Chiselling fools. Domino’s Pizza Enterprises has been one of the country’s better performing companies, expanding its pizza reach via fast home delivery service in Australia, Asia (especially Japan) and deeper into Europe, with a big deal in France mid-year. The shares have surged from just over $22 to more than $51 in the past year as investors have cottoned onto the growth story. But a story on yesterday reveals that the WorkChoices mentality of screwing employees, especially teenagers, is alive and thriving among the board and senior management of this star stock. It is a high-flying performer on the ASX. But at store level, it’s another story.

“Brisbane-based Domino’s has confirmed that as of 7 December, all in-store and supervisor casual employees will be ‘offered’ permanent part-time roles instead — but it’s an offer they can’t refuse.

“Staff were informed two weeks ago of the new national policy, but many were told they had to sign the new contracts and accept a $2.37 pay cut from $11.86 to $9.49 an hour, or they would simply not be given any more shifts.”

Glenn Dyer

Who, us? Domino’s would defend the move by claiming the part time staff will be entitled to some holiday leave and other benefits — but what use is access to holidays for a teenager when they get school holidays, and have to go to school anyway? It is a meaningless benefit that is being used to cloak the real reason: cost cutting through slashing wages.

In a statement to, a Domino’s spokesman didn’t dispute the pay cut, saying: “This is contrary to what was instructed to our corporate store managers. We are happy to receive more information so we can address this with the store and management in question.” She further clarified that staff at the Runaway Bay store “were instructed to think about the conversion for no less than 24 hours and if wishing to convert could they please return the contracts by Saturday 28 November”. — Glenn Dyer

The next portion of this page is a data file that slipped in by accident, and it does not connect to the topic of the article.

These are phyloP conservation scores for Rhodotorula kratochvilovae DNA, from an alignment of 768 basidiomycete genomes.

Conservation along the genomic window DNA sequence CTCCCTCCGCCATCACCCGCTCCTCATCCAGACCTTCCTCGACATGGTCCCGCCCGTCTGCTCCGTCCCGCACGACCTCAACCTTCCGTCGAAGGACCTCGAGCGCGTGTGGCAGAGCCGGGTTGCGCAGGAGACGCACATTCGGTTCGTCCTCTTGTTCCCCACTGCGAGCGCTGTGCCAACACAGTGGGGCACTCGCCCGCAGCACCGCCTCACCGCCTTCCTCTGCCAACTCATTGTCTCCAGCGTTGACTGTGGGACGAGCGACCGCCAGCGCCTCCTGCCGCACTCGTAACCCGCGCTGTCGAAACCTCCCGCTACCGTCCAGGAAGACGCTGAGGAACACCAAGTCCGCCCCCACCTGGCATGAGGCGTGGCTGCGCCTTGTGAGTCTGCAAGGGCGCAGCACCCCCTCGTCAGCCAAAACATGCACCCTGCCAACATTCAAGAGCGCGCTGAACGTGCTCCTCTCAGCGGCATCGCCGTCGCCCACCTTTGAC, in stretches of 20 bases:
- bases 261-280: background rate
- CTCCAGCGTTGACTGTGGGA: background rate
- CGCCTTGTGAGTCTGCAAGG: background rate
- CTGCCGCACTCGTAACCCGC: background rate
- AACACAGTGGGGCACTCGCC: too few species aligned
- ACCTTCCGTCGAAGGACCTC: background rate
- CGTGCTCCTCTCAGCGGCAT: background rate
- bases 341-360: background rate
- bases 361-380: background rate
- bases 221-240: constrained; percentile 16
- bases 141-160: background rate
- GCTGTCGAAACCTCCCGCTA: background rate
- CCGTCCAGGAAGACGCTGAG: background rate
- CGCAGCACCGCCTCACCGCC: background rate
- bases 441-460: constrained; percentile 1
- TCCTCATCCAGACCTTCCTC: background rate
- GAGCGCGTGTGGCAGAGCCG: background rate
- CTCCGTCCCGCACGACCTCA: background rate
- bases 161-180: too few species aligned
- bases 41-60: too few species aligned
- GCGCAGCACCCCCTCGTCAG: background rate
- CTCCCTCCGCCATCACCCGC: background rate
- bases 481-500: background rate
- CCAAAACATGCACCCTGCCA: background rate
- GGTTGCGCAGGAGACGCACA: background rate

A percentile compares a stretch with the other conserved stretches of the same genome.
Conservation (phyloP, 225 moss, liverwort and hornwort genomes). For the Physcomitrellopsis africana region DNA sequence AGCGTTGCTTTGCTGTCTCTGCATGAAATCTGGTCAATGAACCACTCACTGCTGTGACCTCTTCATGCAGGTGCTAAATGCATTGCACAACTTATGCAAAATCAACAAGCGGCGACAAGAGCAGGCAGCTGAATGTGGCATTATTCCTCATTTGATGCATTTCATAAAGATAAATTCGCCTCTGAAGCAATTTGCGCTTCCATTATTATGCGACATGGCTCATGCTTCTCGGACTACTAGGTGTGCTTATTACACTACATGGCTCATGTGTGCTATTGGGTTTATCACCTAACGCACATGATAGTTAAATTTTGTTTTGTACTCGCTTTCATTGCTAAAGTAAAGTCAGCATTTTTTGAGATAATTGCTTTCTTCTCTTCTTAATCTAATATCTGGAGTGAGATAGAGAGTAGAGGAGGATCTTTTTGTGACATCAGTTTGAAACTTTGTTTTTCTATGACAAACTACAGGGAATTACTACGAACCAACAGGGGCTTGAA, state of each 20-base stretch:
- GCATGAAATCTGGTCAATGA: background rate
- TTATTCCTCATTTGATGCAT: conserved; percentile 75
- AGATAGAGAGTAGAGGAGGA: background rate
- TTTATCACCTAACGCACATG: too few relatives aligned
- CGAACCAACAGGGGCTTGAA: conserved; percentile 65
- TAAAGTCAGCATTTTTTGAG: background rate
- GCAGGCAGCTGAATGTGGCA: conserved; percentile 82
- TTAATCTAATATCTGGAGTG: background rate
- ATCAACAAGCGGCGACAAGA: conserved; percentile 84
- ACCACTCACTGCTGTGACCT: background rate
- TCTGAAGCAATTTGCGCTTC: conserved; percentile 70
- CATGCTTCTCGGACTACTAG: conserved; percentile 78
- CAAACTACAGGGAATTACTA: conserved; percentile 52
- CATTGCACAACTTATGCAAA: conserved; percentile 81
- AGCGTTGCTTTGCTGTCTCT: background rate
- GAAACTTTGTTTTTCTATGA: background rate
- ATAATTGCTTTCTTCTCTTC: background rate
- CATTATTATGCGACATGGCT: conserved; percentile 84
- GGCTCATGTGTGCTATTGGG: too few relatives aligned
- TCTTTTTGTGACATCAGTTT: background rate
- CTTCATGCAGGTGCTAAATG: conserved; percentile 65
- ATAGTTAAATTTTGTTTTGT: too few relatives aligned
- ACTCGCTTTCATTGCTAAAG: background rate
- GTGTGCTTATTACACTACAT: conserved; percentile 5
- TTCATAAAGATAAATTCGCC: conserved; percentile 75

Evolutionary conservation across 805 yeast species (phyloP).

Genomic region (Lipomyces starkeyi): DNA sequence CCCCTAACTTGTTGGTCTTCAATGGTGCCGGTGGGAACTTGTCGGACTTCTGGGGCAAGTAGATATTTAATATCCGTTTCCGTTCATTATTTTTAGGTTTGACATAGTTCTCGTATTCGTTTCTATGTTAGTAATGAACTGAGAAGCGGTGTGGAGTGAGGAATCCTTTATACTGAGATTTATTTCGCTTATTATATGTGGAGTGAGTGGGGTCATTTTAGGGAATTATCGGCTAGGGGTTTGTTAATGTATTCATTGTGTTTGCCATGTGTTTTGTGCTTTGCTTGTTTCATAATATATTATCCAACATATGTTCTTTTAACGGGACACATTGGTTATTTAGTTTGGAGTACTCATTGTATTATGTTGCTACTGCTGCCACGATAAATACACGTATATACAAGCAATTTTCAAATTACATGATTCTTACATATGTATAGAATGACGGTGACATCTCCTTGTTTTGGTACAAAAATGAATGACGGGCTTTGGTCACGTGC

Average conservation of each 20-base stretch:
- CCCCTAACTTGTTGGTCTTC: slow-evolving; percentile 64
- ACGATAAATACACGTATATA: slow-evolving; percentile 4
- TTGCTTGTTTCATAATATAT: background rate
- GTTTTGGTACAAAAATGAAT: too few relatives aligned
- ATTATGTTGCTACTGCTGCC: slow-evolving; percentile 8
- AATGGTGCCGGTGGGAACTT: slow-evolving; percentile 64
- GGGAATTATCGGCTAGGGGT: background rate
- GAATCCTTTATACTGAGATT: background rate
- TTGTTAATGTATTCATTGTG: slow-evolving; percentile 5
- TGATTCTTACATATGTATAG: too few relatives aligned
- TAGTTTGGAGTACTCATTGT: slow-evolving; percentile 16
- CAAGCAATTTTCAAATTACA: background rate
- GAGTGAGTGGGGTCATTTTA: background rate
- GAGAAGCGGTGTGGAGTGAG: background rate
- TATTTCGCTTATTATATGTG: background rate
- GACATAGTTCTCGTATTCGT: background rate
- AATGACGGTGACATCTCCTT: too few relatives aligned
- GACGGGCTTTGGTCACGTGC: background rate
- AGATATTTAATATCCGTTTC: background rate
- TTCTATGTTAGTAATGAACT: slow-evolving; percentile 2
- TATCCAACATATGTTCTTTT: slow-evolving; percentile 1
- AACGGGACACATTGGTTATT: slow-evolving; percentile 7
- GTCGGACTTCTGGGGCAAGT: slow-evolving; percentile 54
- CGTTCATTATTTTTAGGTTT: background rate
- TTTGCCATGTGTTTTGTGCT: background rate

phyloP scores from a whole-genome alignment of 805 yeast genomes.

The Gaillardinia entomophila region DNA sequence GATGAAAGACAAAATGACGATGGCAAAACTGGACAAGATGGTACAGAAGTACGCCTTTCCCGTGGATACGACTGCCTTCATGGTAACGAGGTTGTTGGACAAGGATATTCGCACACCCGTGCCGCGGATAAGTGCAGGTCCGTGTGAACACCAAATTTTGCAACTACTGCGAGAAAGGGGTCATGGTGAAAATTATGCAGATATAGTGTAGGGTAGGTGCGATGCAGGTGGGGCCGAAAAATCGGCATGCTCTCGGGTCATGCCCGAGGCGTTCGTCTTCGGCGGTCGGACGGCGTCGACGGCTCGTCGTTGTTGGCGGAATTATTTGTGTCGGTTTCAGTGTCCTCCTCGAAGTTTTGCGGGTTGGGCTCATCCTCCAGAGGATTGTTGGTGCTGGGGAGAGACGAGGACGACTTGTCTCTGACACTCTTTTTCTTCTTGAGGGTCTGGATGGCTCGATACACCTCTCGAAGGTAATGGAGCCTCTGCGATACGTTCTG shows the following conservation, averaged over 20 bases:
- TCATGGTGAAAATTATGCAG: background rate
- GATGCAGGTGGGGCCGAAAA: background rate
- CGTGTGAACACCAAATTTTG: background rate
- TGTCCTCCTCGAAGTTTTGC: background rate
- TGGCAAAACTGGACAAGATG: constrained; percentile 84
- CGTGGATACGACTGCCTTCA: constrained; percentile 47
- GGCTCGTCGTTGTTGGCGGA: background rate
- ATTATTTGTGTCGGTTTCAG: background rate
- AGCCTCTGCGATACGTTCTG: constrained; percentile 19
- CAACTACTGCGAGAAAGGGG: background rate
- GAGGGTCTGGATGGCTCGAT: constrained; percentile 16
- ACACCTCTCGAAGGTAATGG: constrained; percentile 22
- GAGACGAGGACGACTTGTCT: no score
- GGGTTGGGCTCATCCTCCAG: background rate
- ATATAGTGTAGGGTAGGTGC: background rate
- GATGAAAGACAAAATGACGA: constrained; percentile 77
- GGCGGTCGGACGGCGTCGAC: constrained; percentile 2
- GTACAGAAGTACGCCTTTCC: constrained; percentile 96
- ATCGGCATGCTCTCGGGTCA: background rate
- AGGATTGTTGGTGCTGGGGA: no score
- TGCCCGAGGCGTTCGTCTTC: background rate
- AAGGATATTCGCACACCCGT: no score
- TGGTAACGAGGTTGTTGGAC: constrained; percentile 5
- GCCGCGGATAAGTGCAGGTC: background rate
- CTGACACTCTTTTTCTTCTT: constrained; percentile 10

But take a closer look. When you look more closely at Domino’s you find out just how mean-spirited and nasty this cost-cutting move it because you find there’s one rule for the board and management and another for the staff.

The notice of meeting for the company’s AGM, held on November 4, reveals that shareholders were asked (and then approved) a proposal to boost the fees paid to non-executive directors by 25%, or $200,000 — taking fees to $1 million. The last pay rise for these hard-working folk was back in 2013. Obviously they are desperately overworked. The Domino’s board is in need of sustenance. After all, it only includes three multimillionaires: Domino’s chairman Jack Cowin (he’s a director of Fairfax and of Ten and also the founder Hungry Jack’s in Australia); Ross Adler, a former CEO of oil and gas group Santos until 2000; and Don Meij, Domino’s CEO and a very rich man indeed. — Glenn Dyer

Follow the money. The 2014-15 annual report reveals that Cowin (who is worth hundreds of millions of dollars) was paid $179,378 for playing the role of director and chairman at Domino’s. Adler was paid the same amount. And poor Don Meij was paid $3.115 million for CEOing one of the best-performing companies on the ASX in the past year or more. His pay jumped from $2.2 million in 2013-14, a rise of nearly 50%. No pay cut for Don. He also has 1.4 million options to buy shares, which, if exercised now, would be worth a gross $70 million at current prices on the ASX. So Domino’s wants to up the pay of executive directors while cutting $2.37 an hour from part-time teenage employees and others. That is unfair and is redolent of the discredited WorkChoices thinking of John Howard.

When did WorkChoices work its way back into everyday Australian business life? No wonder so many young people don’t trust business and regard them as out to feather their own nests at the expense of others. That might be unfair, but this move of Domino’s is pretty sneaky (coming just before Christmas) and the company and its management should know better. Real wages are weak, inflation is low and consumers are spending money — Domino’s net profit jumped 51% to just over $64 million in the year to June. Greed is good, so long as its from the senior managers and the board, but not employees. Those $5 pizzas have to be paid for somehow! — Glenn Dyer

Peter Fray

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Peter Fray
Editor-in-chief of Crikey